Peter Boyle’s Enfolded in the Wings of a Great Darkness (Vagabond Press, $25 pb, 82 pp) is a book-length elegiac poem dedicated to his partner, the anthropologist Deborah Bird Rose (1946–2018). Unlike other works lamenting the illness and loss of a spouse, Boyle’s collection largely avoids representing the day-to-day demands of suffering from (or caring for someone suffering from) an incurable disease. Instead, Boyle’s poetry sequence offers a more metaphysical approach to the uncertainty and grief that he and his partner faced.... (read more)
birds have their own topography : overlaid
on ours : which is vertical & detailed :
with its own system of needs :
its own deviations : the nerve-ends
in my fingertips : & a tremor in my latissimus dorsi
rouse me : a domestic industry
starts up : a saw : or sander : on some abutting title :
the sound raw : with alternating notes :
one c ...
is the poem nonchalant enough to reference sufjan stevens :
or is he, too, passé : it's a poem in the same key
as his chicago : piped in to the auditory cortex : a private music :
that the world resounds with : the city resonates
from the inside : lights light up in unison : traffic stops
& starts : office-buildings with a swagger to their stillness :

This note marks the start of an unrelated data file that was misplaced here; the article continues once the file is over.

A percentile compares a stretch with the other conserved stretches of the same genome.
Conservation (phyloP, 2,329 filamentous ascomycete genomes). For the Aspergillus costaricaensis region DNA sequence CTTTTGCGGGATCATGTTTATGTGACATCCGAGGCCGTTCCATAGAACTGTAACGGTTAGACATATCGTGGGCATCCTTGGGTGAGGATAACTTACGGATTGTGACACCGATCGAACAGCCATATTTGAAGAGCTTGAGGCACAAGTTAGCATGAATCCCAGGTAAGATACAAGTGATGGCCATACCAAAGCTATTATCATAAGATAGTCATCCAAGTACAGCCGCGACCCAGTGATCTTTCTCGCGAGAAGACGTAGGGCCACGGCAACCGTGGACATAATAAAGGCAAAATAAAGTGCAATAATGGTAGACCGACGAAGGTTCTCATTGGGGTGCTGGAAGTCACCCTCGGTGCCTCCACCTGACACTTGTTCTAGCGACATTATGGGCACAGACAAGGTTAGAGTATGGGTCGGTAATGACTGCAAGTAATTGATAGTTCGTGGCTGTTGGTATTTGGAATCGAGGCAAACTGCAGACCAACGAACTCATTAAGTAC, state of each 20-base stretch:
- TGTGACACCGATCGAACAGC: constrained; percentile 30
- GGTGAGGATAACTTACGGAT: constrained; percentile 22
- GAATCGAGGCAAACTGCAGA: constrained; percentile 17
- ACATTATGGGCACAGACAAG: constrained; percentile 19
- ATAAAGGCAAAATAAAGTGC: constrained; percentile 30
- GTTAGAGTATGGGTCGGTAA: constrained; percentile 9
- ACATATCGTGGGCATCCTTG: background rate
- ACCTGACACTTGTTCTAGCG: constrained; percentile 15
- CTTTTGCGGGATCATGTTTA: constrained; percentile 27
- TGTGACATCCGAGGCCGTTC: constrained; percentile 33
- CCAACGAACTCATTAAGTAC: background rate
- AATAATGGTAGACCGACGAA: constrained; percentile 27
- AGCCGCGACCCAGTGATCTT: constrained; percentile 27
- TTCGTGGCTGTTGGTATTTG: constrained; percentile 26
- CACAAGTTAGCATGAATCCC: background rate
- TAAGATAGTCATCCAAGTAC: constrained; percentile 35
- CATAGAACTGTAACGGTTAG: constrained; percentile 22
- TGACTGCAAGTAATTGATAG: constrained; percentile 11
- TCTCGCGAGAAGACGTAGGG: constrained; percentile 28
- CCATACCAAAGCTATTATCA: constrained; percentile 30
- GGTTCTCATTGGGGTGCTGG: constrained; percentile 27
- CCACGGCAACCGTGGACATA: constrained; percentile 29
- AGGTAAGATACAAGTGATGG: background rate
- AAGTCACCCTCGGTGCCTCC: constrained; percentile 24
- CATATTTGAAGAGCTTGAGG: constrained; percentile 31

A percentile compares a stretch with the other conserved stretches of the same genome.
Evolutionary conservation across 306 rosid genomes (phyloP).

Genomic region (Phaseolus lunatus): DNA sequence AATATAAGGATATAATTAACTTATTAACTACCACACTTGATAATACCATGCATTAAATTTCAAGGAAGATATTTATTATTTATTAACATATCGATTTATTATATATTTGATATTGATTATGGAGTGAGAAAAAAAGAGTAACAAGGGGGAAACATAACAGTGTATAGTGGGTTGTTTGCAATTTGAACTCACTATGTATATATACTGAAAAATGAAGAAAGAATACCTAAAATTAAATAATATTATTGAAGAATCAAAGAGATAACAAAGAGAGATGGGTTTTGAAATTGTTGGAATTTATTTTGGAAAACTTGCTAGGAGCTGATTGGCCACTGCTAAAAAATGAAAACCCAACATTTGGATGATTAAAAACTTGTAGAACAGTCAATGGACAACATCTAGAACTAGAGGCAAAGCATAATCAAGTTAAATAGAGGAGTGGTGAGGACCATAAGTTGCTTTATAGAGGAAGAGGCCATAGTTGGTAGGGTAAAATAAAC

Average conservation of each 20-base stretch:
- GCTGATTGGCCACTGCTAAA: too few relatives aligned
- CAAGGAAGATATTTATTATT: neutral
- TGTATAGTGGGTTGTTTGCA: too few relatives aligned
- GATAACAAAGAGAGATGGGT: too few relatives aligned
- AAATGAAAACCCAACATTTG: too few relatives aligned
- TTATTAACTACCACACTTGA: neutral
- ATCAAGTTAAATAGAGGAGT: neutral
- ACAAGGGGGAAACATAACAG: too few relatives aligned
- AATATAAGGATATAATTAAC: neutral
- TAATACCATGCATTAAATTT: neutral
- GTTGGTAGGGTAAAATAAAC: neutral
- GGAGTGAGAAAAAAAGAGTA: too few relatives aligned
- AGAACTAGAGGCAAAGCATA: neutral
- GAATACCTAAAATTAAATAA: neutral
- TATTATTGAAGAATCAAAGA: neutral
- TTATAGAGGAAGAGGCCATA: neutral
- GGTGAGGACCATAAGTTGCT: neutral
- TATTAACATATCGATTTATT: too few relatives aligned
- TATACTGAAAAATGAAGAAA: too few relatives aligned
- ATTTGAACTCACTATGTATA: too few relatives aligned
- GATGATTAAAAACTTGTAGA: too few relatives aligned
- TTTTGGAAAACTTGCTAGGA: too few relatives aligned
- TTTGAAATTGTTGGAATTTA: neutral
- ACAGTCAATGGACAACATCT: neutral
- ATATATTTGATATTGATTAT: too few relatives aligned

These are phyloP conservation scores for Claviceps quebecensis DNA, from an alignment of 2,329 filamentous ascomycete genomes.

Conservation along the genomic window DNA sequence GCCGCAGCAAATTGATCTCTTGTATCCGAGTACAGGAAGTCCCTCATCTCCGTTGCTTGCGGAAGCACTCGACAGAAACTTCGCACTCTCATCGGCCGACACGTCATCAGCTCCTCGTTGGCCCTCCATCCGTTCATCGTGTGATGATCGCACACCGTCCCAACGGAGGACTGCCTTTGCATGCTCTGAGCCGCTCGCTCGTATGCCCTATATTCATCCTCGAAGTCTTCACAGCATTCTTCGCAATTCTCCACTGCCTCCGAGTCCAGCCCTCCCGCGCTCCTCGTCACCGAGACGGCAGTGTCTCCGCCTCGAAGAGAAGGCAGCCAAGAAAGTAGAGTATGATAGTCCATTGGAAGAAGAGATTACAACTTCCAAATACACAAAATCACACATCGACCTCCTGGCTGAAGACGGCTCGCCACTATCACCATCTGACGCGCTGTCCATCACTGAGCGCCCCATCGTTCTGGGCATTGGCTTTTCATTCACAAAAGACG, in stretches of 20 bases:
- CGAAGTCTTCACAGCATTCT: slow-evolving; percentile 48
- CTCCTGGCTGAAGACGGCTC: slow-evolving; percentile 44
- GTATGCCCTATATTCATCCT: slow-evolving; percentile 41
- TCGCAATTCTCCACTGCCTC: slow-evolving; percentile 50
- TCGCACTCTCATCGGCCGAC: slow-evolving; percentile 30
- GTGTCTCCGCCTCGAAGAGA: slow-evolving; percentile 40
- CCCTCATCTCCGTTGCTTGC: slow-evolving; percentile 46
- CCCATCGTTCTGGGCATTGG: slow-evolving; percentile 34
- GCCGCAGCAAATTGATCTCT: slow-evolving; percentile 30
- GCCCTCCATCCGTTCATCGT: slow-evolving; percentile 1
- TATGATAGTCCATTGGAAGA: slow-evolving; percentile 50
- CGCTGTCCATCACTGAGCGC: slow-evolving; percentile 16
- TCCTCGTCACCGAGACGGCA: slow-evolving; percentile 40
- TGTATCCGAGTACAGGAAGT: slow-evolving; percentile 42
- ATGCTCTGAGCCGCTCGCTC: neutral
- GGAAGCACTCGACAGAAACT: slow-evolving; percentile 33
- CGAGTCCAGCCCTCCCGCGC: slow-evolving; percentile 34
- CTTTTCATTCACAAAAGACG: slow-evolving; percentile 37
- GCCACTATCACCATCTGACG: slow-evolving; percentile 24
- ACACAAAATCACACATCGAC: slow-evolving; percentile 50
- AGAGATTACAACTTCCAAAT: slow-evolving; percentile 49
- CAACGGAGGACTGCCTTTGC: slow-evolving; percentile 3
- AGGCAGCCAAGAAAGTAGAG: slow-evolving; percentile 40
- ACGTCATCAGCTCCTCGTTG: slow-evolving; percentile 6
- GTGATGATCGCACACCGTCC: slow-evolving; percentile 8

a beetle enamoured with my lamp : a harbinger
of spring : as if the tree blossoming
on the footpath opposite was not enough :
or the budding persimmon : or the bottlebrush flowers
i didn't notice until today : there's evidence of spring :
in abundance : the enduring dusk : that's holding
still : days that are shifting south : subtly :
to an alternate frame of ...
A day in parallax – duco-blue –
a crop of borrowed gold,
in focus, replete –
fibrous stems of light, agitated,
and, over them, the bales
of cloud dispersing.
The motor ticking
long after it is silenced.
And the impulse it honours: this.
after Paul Muldoon's 'Why Brownlee Left'
Where Brownlee went, and why he went,
is no mystery – Brady's bar.
And if a man should have fixed intent
it was him; two shots of whiskey,
one of Bushmills, one of Redbreast,
a cheer and a slab for the house.
He was then seen going out to piss
in the March morning, sure and surly.
Thom Sullivan is a poet and editor from Wistow/Bugle Ranges in the Adelaide Hills. A short collection of his poems, 'Airborne', was published in New Poets 14 in 2009. Since then he has edited or co-edited ...